The Looming June Stock Market Correction

The greenback hit a six-month low overnight against major currencies. The ICE Dollar Index, which measures the value of the USD against a basket of currencies, fell 0.8%, to 98.109. The dollar hasn’t seen these levels since Donald Trump won the presidential election in November.

Investors dumped the currency following his latest presidency storm. James Comey, former FBI director, was unexpectedly sacked last week. The shock move has unsettled markets. Punters think that Trump’s proposed economic policies will be delayed, especially tax reform. Instead of getting on with their jobs, the Democrats have called for an ‘independent investigation’ into the US election over alleged Russian interference.

Talk about a ‘dog and pony’ show. Confidence in the world’s largest economy has nosedived.

Amid the chaos, the euro has skyrocketed to the highest level since early November, surging 0.94% against the greenback. French President Emmanuel Macron’s win sparked ‘optimism’ across the Eurozone earlier this month. Traders anticipate that Macron will work with German Chancellor Angela Merkel on fixing problems plaguing the EU, which should provide ‘more of the same’ for Europe.

And while that should worsen Europe’s growing economic problems, the short-sighted market isn’t bothered. ‘Capital that has fled Europe last fall is finally [going] back there, supporting the euro. Political risk in Europe subsided while it is escalating in the U.S.,’ said Colin Cieszynski, senior market analyst at CMC Markets, to Market Watch.

Richard Perry, market analyst at Hantec Markets, said in an investment note that the greenback is ‘…coming under increasing corrective pressure amidst data disappointment and more concern over Trump.’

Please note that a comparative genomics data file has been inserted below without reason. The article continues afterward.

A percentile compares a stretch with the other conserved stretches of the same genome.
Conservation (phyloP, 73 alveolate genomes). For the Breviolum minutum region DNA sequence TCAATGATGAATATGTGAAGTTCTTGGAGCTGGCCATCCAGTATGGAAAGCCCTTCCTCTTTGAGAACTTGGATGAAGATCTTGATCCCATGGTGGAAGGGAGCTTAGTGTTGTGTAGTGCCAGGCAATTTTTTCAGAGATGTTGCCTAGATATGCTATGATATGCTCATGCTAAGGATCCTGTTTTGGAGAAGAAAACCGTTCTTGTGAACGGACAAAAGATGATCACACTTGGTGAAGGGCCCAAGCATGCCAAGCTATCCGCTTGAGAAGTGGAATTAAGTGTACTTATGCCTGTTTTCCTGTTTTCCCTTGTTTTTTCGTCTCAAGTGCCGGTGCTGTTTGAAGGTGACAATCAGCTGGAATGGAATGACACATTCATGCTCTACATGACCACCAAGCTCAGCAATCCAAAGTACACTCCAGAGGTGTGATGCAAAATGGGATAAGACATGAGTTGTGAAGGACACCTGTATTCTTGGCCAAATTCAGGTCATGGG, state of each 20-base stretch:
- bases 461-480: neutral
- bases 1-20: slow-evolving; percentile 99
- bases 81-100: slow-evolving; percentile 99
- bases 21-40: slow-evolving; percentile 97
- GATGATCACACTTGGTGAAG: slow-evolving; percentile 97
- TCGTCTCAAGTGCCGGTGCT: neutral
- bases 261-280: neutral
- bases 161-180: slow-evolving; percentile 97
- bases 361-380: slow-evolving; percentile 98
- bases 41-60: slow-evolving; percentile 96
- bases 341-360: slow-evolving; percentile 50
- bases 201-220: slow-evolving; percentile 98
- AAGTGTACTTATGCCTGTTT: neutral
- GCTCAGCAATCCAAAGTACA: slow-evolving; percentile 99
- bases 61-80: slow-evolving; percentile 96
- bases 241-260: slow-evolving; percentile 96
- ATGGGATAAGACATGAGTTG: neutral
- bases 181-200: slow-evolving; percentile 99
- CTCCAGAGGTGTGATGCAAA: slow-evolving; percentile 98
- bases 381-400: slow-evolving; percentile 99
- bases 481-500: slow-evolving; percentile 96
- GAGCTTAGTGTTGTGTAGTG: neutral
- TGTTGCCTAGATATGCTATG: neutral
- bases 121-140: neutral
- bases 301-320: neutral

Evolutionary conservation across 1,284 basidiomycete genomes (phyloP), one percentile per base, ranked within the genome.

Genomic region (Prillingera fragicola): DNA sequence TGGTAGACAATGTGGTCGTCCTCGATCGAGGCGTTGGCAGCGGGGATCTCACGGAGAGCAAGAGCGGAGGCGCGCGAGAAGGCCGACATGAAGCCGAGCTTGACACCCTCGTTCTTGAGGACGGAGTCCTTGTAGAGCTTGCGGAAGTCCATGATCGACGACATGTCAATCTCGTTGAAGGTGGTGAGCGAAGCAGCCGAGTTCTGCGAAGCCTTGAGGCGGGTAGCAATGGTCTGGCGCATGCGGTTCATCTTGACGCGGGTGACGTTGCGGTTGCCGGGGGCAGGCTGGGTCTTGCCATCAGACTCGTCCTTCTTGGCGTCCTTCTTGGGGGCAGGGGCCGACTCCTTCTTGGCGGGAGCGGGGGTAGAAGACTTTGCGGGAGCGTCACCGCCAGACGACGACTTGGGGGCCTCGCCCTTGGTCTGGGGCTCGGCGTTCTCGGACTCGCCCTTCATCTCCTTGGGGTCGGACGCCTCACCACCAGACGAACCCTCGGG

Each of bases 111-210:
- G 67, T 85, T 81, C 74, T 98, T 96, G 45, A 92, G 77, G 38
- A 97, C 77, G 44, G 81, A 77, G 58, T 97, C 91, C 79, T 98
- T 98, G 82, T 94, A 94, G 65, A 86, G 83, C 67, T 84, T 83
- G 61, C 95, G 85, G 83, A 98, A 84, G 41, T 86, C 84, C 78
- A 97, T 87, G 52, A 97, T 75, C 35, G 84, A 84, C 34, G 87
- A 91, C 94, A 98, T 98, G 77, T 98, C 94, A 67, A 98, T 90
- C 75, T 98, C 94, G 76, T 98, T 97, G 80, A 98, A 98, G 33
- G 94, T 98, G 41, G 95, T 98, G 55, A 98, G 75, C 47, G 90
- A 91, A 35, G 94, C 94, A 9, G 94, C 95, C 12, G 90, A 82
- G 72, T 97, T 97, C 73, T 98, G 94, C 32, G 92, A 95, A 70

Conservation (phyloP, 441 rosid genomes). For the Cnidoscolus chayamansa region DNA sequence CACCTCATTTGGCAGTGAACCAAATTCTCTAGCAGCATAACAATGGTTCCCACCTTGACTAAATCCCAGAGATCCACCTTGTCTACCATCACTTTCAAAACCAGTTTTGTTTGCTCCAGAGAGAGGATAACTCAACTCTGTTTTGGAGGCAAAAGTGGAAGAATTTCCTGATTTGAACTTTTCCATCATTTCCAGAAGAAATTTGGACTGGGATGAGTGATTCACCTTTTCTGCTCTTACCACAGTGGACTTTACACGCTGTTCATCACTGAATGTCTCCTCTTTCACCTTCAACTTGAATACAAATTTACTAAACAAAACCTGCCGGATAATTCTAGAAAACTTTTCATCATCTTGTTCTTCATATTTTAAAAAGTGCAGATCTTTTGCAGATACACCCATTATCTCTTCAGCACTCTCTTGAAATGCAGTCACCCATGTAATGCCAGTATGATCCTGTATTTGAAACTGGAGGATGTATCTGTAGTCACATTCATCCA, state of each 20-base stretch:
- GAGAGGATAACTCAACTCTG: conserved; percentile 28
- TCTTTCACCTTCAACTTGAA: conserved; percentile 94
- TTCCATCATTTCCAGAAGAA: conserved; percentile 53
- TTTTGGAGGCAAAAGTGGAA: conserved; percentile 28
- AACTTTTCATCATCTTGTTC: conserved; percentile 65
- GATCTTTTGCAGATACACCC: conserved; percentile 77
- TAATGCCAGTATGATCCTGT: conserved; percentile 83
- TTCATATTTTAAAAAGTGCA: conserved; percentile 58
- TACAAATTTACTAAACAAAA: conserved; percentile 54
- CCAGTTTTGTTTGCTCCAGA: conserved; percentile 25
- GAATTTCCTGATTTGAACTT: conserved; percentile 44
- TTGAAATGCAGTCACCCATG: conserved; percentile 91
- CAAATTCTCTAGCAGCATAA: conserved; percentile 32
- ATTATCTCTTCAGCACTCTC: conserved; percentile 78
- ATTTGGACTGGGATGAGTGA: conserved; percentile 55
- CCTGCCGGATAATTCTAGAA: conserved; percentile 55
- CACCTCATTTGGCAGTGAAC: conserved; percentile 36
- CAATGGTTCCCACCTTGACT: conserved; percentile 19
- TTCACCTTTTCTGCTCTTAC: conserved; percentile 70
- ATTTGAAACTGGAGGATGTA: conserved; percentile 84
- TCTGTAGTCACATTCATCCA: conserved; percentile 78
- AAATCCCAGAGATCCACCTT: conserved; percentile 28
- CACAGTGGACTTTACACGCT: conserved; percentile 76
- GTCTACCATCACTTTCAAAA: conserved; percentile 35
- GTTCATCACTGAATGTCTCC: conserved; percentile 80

There’s plenty of political and economic uncertainty hitting the US. Housing, retail sales and inflation have all suffered in recent weeks. In my view, as discussed yesterday, the US Federal Reserve won’t raise rates next month. That could cause the first stock market correction in over 18 months.

I’ll explain…

The ‘experts’ view

Goldman Sachs chief economist Jan Hatzius wrote overnight in a note (my emphasis added):

Despite sharply weaker core inflation in the last two months, we continue to expect rate hikes in June and September followed by an announcement of balance sheet runoff in December, as well as a funds rate path well above the forwards in 2018 and beyond.”

‘[But]… “The risk to our near-term funds rate view is now slightly greater, largely because the range of plausible outcomes has widened. We have shaved our subjective odds of a June rate hike to 80%, from 90% earlier, and have also become a bit less confident in a September hike. If the outlook deteriorates significantly, the committee might simply delay any further tightening steps.”

Indeed, the investment bank is doing what investment banks do best — fence sitting. It lowered its odds that the US Fed will hike in June and September. Focusing on June, though, the probability of a rate lift was close to 100% last week. According to CME’s FedWatch Tool, that sits at 78.5% today…‘coincidentally’ in line with Goldman’s views.

My bet: Goldman’s odds are likely to crash in the weeks ahead. Citibank’s US macro surprise index has hit a one-year low:


Source: Citibank
[Click to enlarge]

Year-on-year core inflation (excluding food and energy prices) was worse than expected last month. The headline number fell from 2.22% in February to 1.89%. The US Fed wants to see a 2% number. And with inflation falling below that target, the Fed could backflip on raising rates next month. The University of Michigan 5–10 year inflation expectations have also hit an all-time low:


Source: University of Michigan
[Click to enlarge]

The market isn’t paying attention to the real economic data. With higher crude oil and healthcare costs (as we discussed yesterday), people don’t have much free money to spend. US retail sales underwhelmed last month. They missed consensus, growing at their slowest pace this year. Dick’s Sporting Goods Inc. [NYSE:DKS] feels the heat. It announced poor sales for the first quarter last night, sending its stock price down 12%.